You don't exactly 'live in a fort.' Each territory (except a couple special ones) contains a settlement and a fort. You can wander around inside the fort, no big deal, though you can't make changes to it (eg, add or remove a turret from a tower) unless you are a member of the company which commands it and have permission to. A territory's settlement is where you'll find player housing, crafting stations, and some NPCs.

Whichever company controls the fort in a territory also controls that territory's tax rate, and can set up public projects, such as building better crafting stations for the settlement. So if you like hanging out in a certain territory, you want it to be run by a company that's not over-taxing and is improving the settlement -- even if that company is of a different faction. At level 20, you can buy a house in any settlement (if you can afford it).

If a company wants to attack another company's fort, they'll declare war and the battle will be scheduled for a time chosen by the defending company (not chosen per-battle, as far as I understand it they choose a company-wide time window for any fort defense). The two companies will recruit their 50-player armies (you don't have to be a company member to participate) and at the scheduled time there'll be a battle. Amazon didn't like use of the word "instance," but essentially, the battle takes place in an instance as most understand it. Other players can't wander into the middle of it while it's happening. Anyway, the attackers attempt to capture respawn points outside of the fort and then to break down the doors and capture the fort's central capture point. The defenders obviously try to stop them. There's a time limit, though the exact length wasn't set in stone. Whoever wins either takes or keeps the fort, and then everyone's sent back to the regular open world where the consequences of that play out. Eg, if a new company takes over, they now control the territory's tax rate and improvement projects, and the fort/settlement might lose a few levels of advancement that they have to build back up.

Another thing that can happen: Corruption in a territory can build up, which eventually leads to corrupted creatures attacking a fort. So you can participate in that, as well, where it's a big PvE battle to defend a fort.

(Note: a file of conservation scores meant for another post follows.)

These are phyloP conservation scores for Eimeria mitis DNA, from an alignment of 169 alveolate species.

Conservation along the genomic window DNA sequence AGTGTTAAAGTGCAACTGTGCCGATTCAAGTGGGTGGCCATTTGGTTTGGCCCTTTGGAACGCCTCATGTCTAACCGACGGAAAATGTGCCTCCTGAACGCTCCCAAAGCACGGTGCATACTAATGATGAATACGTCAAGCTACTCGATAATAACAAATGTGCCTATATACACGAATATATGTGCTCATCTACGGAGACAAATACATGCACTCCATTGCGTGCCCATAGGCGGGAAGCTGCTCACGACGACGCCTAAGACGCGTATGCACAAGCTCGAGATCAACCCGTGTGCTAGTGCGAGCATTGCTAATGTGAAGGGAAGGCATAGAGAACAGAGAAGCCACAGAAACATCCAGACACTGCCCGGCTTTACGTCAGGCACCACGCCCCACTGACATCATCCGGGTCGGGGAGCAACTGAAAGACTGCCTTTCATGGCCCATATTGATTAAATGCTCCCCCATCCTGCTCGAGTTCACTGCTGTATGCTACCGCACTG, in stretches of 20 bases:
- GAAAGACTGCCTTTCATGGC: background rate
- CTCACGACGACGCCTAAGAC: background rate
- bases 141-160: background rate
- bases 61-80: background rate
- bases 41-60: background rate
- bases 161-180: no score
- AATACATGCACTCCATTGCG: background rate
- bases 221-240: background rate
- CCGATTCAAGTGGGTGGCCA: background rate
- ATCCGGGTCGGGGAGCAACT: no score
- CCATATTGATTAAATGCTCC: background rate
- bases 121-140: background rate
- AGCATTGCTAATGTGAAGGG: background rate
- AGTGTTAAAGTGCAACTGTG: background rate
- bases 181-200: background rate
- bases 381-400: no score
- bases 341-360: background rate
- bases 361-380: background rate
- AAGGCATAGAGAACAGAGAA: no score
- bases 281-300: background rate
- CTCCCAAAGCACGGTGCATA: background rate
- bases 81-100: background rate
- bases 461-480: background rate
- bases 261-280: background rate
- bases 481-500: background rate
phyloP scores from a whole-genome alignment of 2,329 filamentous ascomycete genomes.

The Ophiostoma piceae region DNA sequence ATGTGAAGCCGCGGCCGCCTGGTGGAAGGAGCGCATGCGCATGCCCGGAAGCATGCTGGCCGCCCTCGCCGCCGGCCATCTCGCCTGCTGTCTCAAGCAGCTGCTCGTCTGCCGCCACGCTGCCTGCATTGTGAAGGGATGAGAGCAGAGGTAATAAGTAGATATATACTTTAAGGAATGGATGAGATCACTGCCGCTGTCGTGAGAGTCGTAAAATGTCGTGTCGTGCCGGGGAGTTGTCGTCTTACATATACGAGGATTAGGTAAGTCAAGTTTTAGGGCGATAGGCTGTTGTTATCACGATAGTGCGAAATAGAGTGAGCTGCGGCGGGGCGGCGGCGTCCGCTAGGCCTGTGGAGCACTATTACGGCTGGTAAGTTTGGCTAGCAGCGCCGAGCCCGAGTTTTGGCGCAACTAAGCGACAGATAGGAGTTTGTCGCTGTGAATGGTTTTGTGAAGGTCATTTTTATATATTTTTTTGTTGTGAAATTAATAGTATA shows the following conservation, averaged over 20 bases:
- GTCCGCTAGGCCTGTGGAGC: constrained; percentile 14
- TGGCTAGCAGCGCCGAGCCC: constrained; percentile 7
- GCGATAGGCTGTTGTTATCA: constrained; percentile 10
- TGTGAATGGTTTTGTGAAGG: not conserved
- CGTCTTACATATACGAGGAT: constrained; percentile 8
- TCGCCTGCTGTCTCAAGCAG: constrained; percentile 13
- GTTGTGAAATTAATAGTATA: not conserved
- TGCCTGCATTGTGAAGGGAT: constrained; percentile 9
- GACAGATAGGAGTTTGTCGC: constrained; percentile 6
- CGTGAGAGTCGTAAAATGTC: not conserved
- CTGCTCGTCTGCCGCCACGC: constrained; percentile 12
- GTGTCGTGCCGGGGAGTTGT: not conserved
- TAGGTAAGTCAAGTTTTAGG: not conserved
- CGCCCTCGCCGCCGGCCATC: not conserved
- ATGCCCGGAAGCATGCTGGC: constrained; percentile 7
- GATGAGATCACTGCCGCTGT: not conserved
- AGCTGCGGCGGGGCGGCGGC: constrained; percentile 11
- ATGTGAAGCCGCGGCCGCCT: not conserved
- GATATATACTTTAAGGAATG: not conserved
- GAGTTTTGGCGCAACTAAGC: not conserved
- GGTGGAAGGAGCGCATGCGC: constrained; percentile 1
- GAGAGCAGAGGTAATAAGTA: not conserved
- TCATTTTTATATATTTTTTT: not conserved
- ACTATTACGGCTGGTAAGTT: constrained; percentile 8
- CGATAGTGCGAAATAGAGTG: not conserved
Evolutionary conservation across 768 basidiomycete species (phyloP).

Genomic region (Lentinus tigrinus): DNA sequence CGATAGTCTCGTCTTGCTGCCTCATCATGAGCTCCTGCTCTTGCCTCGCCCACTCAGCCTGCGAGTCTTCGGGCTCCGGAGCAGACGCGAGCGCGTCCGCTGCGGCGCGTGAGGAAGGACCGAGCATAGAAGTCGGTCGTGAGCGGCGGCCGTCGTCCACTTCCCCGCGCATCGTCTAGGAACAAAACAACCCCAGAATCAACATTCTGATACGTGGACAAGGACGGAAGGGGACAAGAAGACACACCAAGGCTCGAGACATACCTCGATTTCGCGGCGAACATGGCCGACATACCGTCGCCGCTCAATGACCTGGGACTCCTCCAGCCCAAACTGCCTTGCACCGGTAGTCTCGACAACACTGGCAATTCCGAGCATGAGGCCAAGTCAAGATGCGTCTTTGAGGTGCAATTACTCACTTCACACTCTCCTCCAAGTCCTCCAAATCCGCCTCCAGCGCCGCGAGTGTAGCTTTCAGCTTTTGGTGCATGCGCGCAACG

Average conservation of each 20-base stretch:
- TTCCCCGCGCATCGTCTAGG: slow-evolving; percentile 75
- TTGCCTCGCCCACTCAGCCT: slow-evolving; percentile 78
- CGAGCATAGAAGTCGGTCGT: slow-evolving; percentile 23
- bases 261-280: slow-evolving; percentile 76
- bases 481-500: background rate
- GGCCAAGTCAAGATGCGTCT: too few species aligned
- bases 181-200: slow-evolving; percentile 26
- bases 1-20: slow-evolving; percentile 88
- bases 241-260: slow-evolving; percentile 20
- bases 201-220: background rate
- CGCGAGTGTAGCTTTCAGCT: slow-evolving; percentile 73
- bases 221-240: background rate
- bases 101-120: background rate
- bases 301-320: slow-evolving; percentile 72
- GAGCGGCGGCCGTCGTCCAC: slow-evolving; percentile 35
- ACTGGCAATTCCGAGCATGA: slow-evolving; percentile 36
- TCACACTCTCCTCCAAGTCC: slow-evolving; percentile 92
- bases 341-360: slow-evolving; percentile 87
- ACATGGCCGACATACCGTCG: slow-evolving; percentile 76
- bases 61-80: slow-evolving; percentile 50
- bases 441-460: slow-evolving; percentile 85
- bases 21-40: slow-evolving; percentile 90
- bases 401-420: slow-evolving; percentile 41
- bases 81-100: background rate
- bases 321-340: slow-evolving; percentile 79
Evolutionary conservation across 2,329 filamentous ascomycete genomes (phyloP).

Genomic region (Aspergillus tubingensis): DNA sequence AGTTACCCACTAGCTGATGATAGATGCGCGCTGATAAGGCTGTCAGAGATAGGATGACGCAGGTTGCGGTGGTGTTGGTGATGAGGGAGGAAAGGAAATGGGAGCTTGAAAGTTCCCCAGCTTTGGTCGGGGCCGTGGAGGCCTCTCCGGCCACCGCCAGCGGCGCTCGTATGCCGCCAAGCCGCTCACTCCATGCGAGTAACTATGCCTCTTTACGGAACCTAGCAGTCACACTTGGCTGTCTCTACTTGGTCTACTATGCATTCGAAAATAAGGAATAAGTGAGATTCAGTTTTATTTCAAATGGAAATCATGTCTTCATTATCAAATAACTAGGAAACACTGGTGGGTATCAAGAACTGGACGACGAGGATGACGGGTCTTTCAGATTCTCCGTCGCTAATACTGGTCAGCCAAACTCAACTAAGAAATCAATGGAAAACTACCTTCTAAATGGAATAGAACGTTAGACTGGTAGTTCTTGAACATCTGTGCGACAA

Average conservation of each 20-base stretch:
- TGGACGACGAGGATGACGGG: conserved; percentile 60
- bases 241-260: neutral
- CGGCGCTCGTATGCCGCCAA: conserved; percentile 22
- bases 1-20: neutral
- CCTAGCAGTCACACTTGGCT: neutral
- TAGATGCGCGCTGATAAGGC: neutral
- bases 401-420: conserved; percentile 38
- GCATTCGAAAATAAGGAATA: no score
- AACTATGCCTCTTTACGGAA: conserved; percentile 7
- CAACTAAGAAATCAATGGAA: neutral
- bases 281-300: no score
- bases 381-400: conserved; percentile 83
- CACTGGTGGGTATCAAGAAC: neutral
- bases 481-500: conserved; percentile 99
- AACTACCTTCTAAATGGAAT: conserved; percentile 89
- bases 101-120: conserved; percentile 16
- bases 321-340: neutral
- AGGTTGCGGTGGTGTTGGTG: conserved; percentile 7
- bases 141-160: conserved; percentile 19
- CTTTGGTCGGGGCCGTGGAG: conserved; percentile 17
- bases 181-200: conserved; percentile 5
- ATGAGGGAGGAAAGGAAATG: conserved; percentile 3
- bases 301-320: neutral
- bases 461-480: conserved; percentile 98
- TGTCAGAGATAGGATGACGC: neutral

If you turn on your PvP flag, members of other factions can attack you out in the open world. You don't have to turn it on, though, so whatever level you're at you can be safe if you just want to do PvE stuff.

I assume you're right that you can't join a company until you join a faction -- wouldn't make sense otherwise. But again, I got to level 10 in an afternoon. Getting there is maybe 4 or 5 hours of completing the introductory quests, basically. Variables could obviously change there.

[Edit] One thing I forgot to mention with regard to character customization is that it is possible to dye all of your gear. You also create a sort of coat of arms when you make a character.
 
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PCG Tyler

Executive Editor
Staff member
Dec 9, 2019
16
101
50
Great answers, Tyler, thank you. I really appreciate the insights, and it looks like the sort of game I'd like to play. My wife tends to prefer support roles, and seems there is some of that in managing the fort and building things. She doesn't mind battles on occasion, just not front lines. Thanks again.
Regarding forts and building, there are only so many forts in the world to capture, and a company that controls one can customize it and upgrade it, but they don't really get to 'build' it, per se. There is 'building' in the sense that you can gather materials and craft things (armor, weapons, etc). At level 20, you can buy a house, and you can decorate it. House decorations can actually give you buffs out in the world (I think the example given was that a bearskin rug might give you a buff when fighting bears).

Management-wise, if you're part of a company that controls a fort (and so territory), you could be involved in setting goals for improvement projects and getting support with resource gathering.

Companies can have up to 50 members and there are only so many territories, so for the average player, I'd expect most time to be spent exploring, fighting monsters solo or in a group, and gathering materials and working on crafting skills. For players who really want to be involved in the company/territory capture system, they'd spend much more time coordinating other players and participating in these fort defense battles (whether against another company, or against monsters, who can also try to invade forts).
 

PCG Tyler

Executive Editor
Staff member
Dec 9, 2019
16
101
50
I will be sneaky, but I might keep the bald-headed, mutton-chopped guy named Ford Pinto.